Voters Pass Cemeteries Ordinance, Approve 9% Budget Increase


BROOKS – Residents made a night of their annual town meeting on Tuesday, March 29, with soup and dessert fundraising for the volunteer fire department, followed by a presentation and discussion on an ordinance on the cemetery, then of the municipal assembly proper, all held at Morse School of Remembrance.

The dinner raised $649 to support the fire department. The purpose of the Graveyards Ordinance, it was explained, is to clarify the respective rights and responsibilities of the Select Council and graveyard owners.

Moderator Walter Whitcomb of Waldo, right, is sworn in as moderator at the start of the March 29 town hall meeting in Brooks. Courtesy of Ray Quimby

The town hall opened at 6:30 p.m. with about 75 voters present, and they elected Walter Whitcomb as moderator. After electing the civic officers and after a brief discussion regarding notifying the city clerk, the residents passed the Cemeteries Ordinance.

A line item for the overall city plan, subject/special funds, raised several questions. It was explained that the city should have an overall plan and the $10,500 budget for this was approved last year. The Planning Board has nearly completed the plan and will hold a public hearing after it is approved by the state.

Selectman Mike Switzer explains a term paper to voters at the March 29 Brooks town meeting in the Morse Memorial School gymnasium. Courtesy of Ray Quimby

Voters approved a municipal operating budget of $1,001,301, up $82,931, or 9%, from last year’s total of $918,370. Of this total, $643,457 must come from taxes. An additional $30,000 will be taken from taxes for reserves for roads and bridges ($15,000) and municipal properties ($15,000).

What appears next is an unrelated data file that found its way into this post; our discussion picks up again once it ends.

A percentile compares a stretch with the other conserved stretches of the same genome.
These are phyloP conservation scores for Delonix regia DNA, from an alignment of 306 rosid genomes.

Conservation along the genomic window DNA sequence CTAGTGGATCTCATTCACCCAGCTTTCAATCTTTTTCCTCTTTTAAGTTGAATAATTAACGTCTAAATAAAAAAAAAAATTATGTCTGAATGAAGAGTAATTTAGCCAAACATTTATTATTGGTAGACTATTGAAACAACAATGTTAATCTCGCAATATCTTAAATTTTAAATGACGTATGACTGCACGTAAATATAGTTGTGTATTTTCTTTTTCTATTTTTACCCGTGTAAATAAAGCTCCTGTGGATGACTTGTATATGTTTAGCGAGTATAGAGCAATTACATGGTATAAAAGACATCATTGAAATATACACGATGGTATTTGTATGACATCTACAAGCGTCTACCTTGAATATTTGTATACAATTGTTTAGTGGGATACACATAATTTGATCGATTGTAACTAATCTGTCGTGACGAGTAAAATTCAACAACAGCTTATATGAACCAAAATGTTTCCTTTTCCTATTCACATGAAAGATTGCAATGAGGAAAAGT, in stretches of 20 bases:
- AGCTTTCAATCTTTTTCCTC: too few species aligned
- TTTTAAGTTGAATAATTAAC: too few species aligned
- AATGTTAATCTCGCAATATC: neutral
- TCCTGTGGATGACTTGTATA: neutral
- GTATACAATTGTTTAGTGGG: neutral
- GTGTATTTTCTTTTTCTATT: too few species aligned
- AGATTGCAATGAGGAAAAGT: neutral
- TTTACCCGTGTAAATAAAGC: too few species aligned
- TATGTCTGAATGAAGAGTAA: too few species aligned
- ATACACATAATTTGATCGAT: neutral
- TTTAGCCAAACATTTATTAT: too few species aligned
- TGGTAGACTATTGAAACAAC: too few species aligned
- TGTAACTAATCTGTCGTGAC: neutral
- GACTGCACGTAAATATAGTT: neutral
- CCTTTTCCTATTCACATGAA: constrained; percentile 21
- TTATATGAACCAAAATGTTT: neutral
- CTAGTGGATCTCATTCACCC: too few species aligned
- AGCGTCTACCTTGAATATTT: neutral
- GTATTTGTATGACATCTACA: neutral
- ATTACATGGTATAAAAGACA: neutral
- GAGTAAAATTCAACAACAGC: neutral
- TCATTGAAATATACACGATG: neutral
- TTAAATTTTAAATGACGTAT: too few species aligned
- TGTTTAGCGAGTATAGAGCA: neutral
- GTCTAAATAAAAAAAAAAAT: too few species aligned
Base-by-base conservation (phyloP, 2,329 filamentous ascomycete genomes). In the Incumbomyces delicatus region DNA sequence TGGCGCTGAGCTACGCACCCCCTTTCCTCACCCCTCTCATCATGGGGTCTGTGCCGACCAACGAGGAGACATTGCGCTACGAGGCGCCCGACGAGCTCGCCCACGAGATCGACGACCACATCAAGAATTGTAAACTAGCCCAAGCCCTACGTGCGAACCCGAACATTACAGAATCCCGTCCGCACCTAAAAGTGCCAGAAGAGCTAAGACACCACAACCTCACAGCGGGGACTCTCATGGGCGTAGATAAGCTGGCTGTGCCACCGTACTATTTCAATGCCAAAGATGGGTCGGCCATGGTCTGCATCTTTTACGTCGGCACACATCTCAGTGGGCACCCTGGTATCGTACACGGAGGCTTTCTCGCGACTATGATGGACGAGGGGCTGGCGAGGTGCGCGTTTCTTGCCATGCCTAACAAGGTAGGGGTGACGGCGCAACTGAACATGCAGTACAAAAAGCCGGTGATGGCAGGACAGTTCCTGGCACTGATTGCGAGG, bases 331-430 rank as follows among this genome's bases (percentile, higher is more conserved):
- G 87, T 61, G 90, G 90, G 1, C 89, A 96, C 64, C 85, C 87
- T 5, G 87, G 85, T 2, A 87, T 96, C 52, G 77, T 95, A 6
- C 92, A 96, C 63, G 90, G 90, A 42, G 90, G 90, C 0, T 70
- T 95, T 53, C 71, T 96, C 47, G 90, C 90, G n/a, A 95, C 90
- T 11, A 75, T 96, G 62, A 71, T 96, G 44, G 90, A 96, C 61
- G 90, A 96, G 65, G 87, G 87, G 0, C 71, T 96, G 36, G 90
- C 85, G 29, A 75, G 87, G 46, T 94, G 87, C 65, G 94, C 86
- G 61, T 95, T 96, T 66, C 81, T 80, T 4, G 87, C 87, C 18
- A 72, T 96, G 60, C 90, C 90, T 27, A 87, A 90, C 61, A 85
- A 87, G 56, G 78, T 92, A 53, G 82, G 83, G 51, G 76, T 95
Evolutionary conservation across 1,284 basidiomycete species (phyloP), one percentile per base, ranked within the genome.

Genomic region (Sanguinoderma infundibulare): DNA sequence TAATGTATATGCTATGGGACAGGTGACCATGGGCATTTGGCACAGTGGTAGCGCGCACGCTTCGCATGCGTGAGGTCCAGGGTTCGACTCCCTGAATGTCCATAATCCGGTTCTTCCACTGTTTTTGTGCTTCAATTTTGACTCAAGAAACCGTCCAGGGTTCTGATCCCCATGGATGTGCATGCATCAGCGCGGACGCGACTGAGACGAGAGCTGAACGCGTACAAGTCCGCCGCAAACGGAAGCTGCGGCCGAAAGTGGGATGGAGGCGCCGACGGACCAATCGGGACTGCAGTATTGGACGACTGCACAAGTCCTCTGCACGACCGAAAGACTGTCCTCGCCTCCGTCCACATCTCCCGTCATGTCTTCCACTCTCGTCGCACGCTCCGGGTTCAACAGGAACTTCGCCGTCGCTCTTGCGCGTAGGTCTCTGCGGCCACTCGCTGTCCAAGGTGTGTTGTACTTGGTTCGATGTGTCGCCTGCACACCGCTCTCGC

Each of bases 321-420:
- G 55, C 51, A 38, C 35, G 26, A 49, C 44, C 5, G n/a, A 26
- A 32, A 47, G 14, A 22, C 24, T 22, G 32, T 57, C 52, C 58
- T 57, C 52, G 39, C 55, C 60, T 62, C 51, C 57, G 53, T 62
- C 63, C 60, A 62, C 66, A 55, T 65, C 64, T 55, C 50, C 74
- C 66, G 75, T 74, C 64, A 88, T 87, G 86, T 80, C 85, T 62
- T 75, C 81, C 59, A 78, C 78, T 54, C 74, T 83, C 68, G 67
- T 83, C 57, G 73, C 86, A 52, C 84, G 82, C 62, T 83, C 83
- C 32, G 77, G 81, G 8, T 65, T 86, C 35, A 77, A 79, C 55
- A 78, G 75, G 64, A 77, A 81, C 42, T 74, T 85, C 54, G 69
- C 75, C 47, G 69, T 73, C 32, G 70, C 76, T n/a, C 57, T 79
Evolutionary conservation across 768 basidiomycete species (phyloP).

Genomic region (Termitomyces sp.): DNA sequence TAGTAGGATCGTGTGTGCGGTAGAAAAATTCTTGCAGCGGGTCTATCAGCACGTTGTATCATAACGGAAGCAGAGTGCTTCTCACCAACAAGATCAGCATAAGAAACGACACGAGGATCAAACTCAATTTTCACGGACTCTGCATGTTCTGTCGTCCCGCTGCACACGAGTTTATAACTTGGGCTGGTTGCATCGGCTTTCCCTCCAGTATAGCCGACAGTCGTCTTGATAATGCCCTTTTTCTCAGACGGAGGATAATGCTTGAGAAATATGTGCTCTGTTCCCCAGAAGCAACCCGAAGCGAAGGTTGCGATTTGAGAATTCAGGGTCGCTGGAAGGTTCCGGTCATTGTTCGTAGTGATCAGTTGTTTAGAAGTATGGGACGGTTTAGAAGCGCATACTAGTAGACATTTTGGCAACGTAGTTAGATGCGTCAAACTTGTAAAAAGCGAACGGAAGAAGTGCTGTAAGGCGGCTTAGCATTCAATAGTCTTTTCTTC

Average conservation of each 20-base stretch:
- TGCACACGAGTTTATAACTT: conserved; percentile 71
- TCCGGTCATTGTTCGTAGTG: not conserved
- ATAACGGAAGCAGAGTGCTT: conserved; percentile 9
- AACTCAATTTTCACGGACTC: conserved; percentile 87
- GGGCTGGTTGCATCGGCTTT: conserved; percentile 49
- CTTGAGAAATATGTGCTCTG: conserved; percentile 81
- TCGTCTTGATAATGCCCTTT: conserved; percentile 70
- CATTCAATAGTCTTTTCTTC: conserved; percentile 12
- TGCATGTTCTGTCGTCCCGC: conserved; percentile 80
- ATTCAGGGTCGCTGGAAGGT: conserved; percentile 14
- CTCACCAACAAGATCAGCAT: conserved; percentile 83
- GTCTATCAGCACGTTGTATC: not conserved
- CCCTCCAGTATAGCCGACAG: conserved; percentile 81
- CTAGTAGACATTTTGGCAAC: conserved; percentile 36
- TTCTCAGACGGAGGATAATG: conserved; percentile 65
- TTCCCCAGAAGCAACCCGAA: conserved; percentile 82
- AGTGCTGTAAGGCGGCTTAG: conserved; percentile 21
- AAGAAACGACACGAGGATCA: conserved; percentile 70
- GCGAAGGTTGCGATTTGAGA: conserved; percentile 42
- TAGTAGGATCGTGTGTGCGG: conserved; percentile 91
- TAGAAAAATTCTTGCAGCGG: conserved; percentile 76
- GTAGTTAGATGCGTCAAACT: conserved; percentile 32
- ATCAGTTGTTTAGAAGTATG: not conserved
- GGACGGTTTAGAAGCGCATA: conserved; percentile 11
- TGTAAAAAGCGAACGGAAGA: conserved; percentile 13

Residents also approved the allocation of $16,128 to eight nonprofit organizations, with the largest donations going to Waldo Community Action Partners ($10,316) for its work with city residents and the Brooks Historical Society ($2,500).

Residents voted to appropriate up to $139,801.72 in funds from American Rescue Plan Act funds. The select committee will hold a public hearing on the proposed expenditure of the funds. Coach Michael Switzer explained that a decision on how to use the funds must be made by May 24 and the funds must then be used within two years or they will revert to the government. Residents are asked to submit any ideas they may have on the use of the funds to the Select Committee prior to the public hearing.

The meeting adjourned at 7:33 p.m. Copies of the annual report and terms of reference (including the cemetery ordinance) can be viewed at the municipal office and on the town’s website.

In the municipal election held at the start of the meeting, residents re-elected William Michael Switzer to a three-year term as selectman, Roscoe Kenney as road commissioner, Hans Albee as fire chief, Ray Quimby on the Cemetery Trust Fund Committee and Heather Quimby on the Planning Board.

After the election, candidates for state and local office introduced themselves and made brief statements, including Deputy Chief Jason Trundy, a Democrat, and Searsport Police Chief Todd Boisvert, a Republican, all two nominees for sheriff of Waldo County; Betsy Garrold of Knox, a Green Independent, and Jesse J. Waryck of Brooks and Benjamin C. Hymes of Waldo, both Republicans, running for the new House seat from District 38; and Republican MaryAnne Kinney of Knox, who will face incumbent Democratic Senator Chip Curry of Belfast for the Waldo County State Senate seat. Waryck and Hymes will be on the primary ballot in June vying for their party’s nomination.

Melissa McDonald is the Republican Journal’s city columnist for Brooks.

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